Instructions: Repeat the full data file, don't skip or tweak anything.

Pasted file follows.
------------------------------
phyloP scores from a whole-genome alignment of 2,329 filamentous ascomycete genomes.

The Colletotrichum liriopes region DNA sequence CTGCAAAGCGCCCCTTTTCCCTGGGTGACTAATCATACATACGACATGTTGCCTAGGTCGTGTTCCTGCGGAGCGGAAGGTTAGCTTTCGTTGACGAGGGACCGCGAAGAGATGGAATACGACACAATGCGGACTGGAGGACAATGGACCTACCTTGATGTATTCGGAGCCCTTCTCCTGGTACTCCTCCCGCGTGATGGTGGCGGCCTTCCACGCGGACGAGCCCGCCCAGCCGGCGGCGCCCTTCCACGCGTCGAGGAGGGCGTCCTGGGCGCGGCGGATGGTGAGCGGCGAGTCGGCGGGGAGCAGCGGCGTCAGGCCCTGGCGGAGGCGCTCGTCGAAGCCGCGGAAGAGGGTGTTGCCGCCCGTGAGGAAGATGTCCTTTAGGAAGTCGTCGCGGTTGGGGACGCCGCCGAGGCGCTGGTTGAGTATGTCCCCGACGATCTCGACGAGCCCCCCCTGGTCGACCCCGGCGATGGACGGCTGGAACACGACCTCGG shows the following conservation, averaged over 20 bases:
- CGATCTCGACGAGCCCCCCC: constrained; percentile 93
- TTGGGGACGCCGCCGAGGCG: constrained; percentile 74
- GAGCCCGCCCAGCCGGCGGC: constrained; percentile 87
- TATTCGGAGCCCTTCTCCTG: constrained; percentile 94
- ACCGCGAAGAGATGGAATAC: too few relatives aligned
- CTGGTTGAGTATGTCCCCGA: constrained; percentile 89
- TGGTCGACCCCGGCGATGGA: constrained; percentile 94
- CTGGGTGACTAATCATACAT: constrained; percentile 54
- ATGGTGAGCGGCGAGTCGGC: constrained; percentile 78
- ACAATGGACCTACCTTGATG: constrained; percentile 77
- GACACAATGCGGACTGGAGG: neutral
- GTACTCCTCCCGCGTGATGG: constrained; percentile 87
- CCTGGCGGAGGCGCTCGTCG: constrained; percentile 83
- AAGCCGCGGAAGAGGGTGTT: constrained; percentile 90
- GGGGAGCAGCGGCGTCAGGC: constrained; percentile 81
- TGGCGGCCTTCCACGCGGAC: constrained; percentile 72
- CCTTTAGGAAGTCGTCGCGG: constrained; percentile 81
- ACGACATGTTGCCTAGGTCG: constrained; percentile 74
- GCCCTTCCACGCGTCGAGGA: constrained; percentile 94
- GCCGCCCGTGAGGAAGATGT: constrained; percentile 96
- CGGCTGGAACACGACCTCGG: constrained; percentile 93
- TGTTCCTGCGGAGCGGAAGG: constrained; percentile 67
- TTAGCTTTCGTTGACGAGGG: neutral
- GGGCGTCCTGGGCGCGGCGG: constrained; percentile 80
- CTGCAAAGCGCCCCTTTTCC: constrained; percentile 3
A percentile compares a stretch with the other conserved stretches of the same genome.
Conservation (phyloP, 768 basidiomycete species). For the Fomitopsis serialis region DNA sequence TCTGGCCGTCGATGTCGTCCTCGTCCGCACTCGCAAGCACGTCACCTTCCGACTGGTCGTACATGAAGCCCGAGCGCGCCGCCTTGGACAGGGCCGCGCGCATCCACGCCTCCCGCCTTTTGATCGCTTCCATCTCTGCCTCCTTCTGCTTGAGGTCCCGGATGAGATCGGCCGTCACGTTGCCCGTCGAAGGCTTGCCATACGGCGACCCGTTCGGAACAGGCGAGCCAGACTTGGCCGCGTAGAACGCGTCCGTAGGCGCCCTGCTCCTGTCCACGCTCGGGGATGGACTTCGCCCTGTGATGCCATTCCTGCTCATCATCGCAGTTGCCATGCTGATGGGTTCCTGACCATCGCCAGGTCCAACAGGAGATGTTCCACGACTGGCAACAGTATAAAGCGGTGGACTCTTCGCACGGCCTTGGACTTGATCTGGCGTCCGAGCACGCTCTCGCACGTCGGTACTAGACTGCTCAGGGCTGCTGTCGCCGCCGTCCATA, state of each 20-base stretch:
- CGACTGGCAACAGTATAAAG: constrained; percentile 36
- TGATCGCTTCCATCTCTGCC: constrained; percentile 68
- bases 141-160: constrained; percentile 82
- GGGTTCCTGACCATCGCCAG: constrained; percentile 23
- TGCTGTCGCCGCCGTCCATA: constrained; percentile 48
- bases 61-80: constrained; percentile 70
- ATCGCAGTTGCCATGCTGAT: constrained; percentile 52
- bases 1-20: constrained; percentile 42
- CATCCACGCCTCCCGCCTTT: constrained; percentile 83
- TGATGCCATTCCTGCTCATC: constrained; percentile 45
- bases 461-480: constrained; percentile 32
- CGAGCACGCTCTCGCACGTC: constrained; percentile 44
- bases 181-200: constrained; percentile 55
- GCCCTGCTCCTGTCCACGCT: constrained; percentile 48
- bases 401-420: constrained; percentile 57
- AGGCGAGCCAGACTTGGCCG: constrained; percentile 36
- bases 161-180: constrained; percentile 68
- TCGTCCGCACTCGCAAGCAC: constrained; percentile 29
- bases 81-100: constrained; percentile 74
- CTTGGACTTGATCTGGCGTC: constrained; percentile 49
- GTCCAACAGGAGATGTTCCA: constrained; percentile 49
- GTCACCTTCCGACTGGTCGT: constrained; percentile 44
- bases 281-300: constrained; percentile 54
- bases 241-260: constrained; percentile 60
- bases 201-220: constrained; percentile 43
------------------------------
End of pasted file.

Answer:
phyloP scores from a whole-genome alignment of 2,329 filamentous ascomycete genomes.

The Colletotrichum liriopes region DNA sequence CTGCAAAGCGCCCCTTTTCCCTGGGTGACTAATCATACATACGACATGTTGCCTAGGTCGTGTTCCTGCGGAGCGGAAGGTTAGCTTTCGTTGACGAGGGACCGCGAAGAGATGGAATACGACACAATGCGGACTGGAGGACAATGGACCTACCTTGATGTATTCGGAGCCCTTCTCCTGGTACTCCTCCCGCGTGATGGTGGCGGCCTTCCACGCGGACGAGCCCGCCCAGCCGGCGGCGCCCTTCCACGCGTCGAGGAGGGCGTCCTGGGCGCGGCGGATGGTGAGCGGCGAGTCGGCGGGGAGCAGCGGCGTCAGGCCCTGGCGGAGGCGCTCGTCGAAGCCGCGGAAGAGGGTGTTGCCGCCCGTGAGGAAGATGTCCTTTAGGAAGTCGTCGCGGTTGGGGACGCCGCCGAGGCGCTGGTTGAGTATGTCCCCGACGATCTCGACGAGCCCCCCCTGGTCGACCCCGGCGATGGACGGCTGGAACACGACCTCGG shows the following conservation, averaged over 20 bases:
- CGATCTCGACGAGCCCCCCC: constrained; percentile 93
- TTGGGGACGCCGCCGAGGCG: constrained; percentile 74
- GAGCCCGCCCAGCCGGCGGC: constrained; percentile 87
- TATTCGGAGCCCTTCTCCTG: constrained; percentile 94
- ACCGCGAAGAGATGGAATAC: too few relatives aligned
- CTGGTTGAGTATGTCCCCGA: constrained; percentile 89
- TGGTCGACCCCGGCGATGGA: constrained; percentile 94
- CTGGGTGACTAATCATACAT: constrained; percentile 54
- ATGGTGAGCGGCGAGTCGGC: constrained; percentile 78
- ACAATGGACCTACCTTGATG: constrained; percentile 77
- GACACAATGCGGACTGGAGG: neutral
- GTACTCCTCCCGCGTGATGG: constrained; percentile 87
- CCTGGCGGAGGCGCTCGTCG: constrained; percentile 83
- AAGCCGCGGAAGAGGGTGTT: constrained; percentile 90
- GGGGAGCAGCGGCGTCAGGC: constrained; percentile 81
- TGGCGGCCTTCCACGCGGAC: constrained; percentile 72
- CCTTTAGGAAGTCGTCGCGG: constrained; percentile 81
- ACGACATGTTGCCTAGGTCG: constrained; percentile 74
- GCCCTTCCACGCGTCGAGGA: constrained; percentile 94
- GCCGCCCGTGAGGAAGATGT: constrained; percentile 96
- CGGCTGGAACACGACCTCGG: constrained; percentile 93
- TGTTCCTGCGGAGCGGAAGG: constrained; percentile 67
- TTAGCTTTCGTTGACGAGGG: neutral
- GGGCGTCCTGGGCGCGGCGG: constrained; percentile 80
- CTGCAAAGCGCCCCTTTTCC: constrained; percentile 3
A percentile compares a stretch with the other conserved stretches of the same genome.
Conservation (phyloP, 768 basidiomycete species). For the Fomitopsis serialis region DNA sequence TCTGGCCGTCGATGTCGTCCTCGTCCGCACTCGCAAGCACGTCACCTTCCGACTGGTCGTACATGAAGCCCGAGCGCGCCGCCTTGGACAGGGCCGCGCGCATCCACGCCTCCCGCCTTTTGATCGCTTCCATCTCTGCCTCCTTCTGCTTGAGGTCCCGGATGAGATCGGCCGTCACGTTGCCCGTCGAAGGCTTGCCATACGGCGACCCGTTCGGAACAGGCGAGCCAGACTTGGCCGCGTAGAACGCGTCCGTAGGCGCCCTGCTCCTGTCCACGCTCGGGGATGGACTTCGCCCTGTGATGCCATTCCTGCTCATCATCGCAGTTGCCATGCTGATGGGTTCCTGACCATCGCCAGGTCCAACAGGAGATGTTCCACGACTGGCAACAGTATAAAGCGGTGGACTCTTCGCACGGCCTTGGACTTGATCTGGCGTCCGAGCACGCTCTCGCACGTCGGTACTAGACTGCTCAGGGCTGCTGTCGCCGCCGTCCATA, state of each 20-base stretch:
- CGACTGGCAACAGTATAAAG: constrained; percentile 36
- TGATCGCTTCCATCTCTGCC: constrained; percentile 68
- bases 141-160: constrained; percentile 82
- GGGTTCCTGACCATCGCCAG: constrained; percentile 23
- TGCTGTCGCCGCCGTCCATA: constrained; percentile 48
- bases 61-80: constrained; percentile 70
- ATCGCAGTTGCCATGCTGAT: constrained; percentile 52
- bases 1-20: constrained; percentile 42
- CATCCACGCCTCCCGCCTTT: constrained; percentile 83
- TGATGCCATTCCTGCTCATC: constrained; percentile 45
- bases 461-480: constrained; percentile 32
- CGAGCACGCTCTCGCACGTC: constrained; percentile 44
- bases 181-200: constrained; percentile 55
- GCCCTGCTCCTGTCCACGCT: constrained; percentile 48
- bases 401-420: constrained; percentile 57
- AGGCGAGCCAGACTTGGCCG: constrained; percentile 36
- bases 161-180: constrained; percentile 68
- TCGTCCGCACTCGCAAGCAC: constrained; percentile 29
- bases 81-100: constrained; percentile 74
- CTTGGACTTGATCTGGCGTC: constrained; percentile 49
- GTCCAACAGGAGATGTTCCA: constrained; percentile 49
- GTCACCTTCCGACTGGTCGT: constrained; percentile 44
- bases 281-300: constrained; percentile 54
- bases 241-260: constrained; percentile 60
- bases 201-220: constrained; percentile 43